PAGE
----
CERTIFICATION testing of the General Electric GE90-powered Boeing 777 is expected to be completed around 7 November, boosting hopes that the delayed first delivery to British Airways could be made by 15 November.

Boeing has been conducting virtual round-the-clock flight tests of WA077, the second GE90-powered aircraft, and had completed around 240h of the required 300h functionality and reliability (F&R) flying by the time Flight International closed for press. The test team was still hunting for conditions to evaluate the wing thermal anti-ice system. The F&R continued after Boeing successfully re-tested the modified GE90 inlet acoustic panels which replaced the original units damaged when the 777 was tested for natural icing.

Boeing is believed to be defining the maximum gross take-off weight (MGTOW) of the 777-300 increased-gross-weight version to enable powerplant manufacturers to plan for accurate engine growth. The basic -300 has a 10,550km (5,500nm) range and a MGTOW of 299,370kg. The 777's wing design load is limited to a maximum potential MGTOW of around 326,880kg. The study is due to be completed by the end of the year and will indicate if the engine makers should aim for power plants in the 436kN (98,000lb) or 467kN thrust bracket.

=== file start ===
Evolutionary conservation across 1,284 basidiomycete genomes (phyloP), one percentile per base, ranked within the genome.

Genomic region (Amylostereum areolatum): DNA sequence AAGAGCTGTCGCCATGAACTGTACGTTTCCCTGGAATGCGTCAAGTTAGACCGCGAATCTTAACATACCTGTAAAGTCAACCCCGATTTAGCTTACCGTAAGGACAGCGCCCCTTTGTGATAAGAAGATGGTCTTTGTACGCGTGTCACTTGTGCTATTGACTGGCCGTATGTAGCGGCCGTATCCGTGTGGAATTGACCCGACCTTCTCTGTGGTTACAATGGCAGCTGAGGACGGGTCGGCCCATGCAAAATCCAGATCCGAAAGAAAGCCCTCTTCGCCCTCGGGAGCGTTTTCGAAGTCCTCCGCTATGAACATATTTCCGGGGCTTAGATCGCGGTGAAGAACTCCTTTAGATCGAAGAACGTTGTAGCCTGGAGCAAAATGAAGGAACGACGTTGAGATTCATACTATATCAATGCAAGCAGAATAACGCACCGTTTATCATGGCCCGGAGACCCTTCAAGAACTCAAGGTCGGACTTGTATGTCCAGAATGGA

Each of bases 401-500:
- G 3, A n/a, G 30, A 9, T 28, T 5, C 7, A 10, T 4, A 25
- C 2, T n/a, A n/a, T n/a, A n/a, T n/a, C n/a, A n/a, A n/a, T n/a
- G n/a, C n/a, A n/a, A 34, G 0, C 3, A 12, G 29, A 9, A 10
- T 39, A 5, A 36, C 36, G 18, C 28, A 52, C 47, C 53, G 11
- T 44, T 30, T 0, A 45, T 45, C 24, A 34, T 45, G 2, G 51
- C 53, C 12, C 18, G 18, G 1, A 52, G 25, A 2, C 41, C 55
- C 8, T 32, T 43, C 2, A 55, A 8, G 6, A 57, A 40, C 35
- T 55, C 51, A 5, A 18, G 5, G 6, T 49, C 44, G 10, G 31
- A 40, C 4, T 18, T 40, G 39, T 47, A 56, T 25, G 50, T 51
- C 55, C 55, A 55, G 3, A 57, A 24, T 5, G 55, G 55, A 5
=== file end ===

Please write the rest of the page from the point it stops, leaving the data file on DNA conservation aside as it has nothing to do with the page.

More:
In response, GE is planning a series of component tests in 1996 to determine growth steps for the GE90. Testing of the first growth engine, the GE90-92B has meanwhile begun at the engine company's test site in Peebles, Ohio.

The 1996 tests will determine whether the basic architecture of the engine can support growth to thrust levels as high as 467kN.

Pratt & Whitney has completed the first two major test phases of the 400kN PW4090, the first growth version of the PW4084. P&W says that a series of runs at sea-level and preliminary altitude tests at the Arnold Engineering Development Center in Tennessee show that the engine is "right on schedule" for certification in mid-1996.

Source: Flight International